Perpetual Deconversion Aid
Maybe it’s all those talks about 72-hour kits at church , but I’ve been thinking about helping others to be better prepared for the storms that arise as they leave Mormonism. For most, leaving the church doesn’t involve clear sailing. There are lots of turbulent waters to be navigated before life can continue on. My heart goes out to those who still have that ahead of them. What can we do to make it easier?
I am hoping that we can put resources together in one place that will ease the pain of transition, blazing a trail through the wilderness between there and here (if you’ll allow me to switch metaphors). All of us must walk that trail for ourselves, but perhaps we can give those who come after us a little guidance and a few resources to help them arrive safely in the promised land. Has this been done already?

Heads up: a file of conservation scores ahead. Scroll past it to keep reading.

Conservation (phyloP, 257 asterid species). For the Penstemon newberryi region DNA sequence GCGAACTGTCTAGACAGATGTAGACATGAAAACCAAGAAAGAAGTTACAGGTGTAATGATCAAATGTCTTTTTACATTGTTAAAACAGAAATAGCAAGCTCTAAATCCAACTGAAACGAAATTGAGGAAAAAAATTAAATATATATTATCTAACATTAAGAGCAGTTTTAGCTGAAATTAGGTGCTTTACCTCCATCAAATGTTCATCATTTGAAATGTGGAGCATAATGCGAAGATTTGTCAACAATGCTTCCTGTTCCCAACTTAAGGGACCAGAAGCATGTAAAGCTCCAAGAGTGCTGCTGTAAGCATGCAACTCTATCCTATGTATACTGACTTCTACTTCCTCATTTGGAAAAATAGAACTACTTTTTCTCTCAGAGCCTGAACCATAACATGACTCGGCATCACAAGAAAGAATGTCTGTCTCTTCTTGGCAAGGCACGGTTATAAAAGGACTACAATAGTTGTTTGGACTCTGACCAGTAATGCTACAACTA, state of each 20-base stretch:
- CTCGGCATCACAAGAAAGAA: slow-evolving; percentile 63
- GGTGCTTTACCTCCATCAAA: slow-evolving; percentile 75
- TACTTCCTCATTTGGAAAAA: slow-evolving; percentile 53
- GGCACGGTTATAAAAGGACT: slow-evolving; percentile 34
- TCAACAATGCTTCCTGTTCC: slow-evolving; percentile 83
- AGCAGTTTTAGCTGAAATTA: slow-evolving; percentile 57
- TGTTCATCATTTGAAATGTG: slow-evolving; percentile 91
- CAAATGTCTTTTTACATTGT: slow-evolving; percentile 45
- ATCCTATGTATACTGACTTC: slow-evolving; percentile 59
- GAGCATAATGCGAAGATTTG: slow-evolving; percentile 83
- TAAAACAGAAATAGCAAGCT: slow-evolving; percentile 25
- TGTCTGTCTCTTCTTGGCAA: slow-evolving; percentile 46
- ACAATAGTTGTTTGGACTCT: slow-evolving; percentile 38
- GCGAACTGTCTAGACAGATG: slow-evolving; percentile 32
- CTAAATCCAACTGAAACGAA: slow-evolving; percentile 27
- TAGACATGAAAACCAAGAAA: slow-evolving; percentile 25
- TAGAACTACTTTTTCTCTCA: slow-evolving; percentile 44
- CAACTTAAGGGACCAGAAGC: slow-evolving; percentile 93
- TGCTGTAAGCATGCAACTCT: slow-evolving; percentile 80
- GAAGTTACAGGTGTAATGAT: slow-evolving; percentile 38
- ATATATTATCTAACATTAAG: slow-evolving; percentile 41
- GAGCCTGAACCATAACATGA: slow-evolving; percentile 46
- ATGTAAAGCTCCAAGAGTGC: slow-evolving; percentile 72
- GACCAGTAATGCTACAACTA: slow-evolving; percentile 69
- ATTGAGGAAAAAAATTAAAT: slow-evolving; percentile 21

Being an overly bookish person, I immediately think about the books that set me on my course to freedom and helped me to reorient myself in my new world. I think about Rough Stone Rolling, Mormonism in Transition, and David O. McKay and the Rise of Modern Mormonism which helped to gain a more realistic understanding of the church that I grew up in.
I have been recently introduced to The Way of Transition which gave me a framework to understand the difficulties I faced in letting go of my identity as a Mormon. I wish that I would have read Difficult Conversations: How to Discuss What Matters Most before I had to come out to my parents as an apostate. Parenting Beyond Belief gave me a vision of what raising freethinking children could be and gave me hope that being married to a Mormon could work out.
I could go on, but I won’t for now. Are there books or other reading materials that have significantly helped you?
It was also helpful to find a community that shared my experiences. Outer Blogness helped my journey seem less lonely. Reading other deconversion stories gave me a sense of belonging and prepared me for knowing what lay ahead. There are other communities out there that I’m less familiar with, but may be what someone else needs. What are they?
If you a friend needed your help through the process of deconversion, what would you say or do given your experience?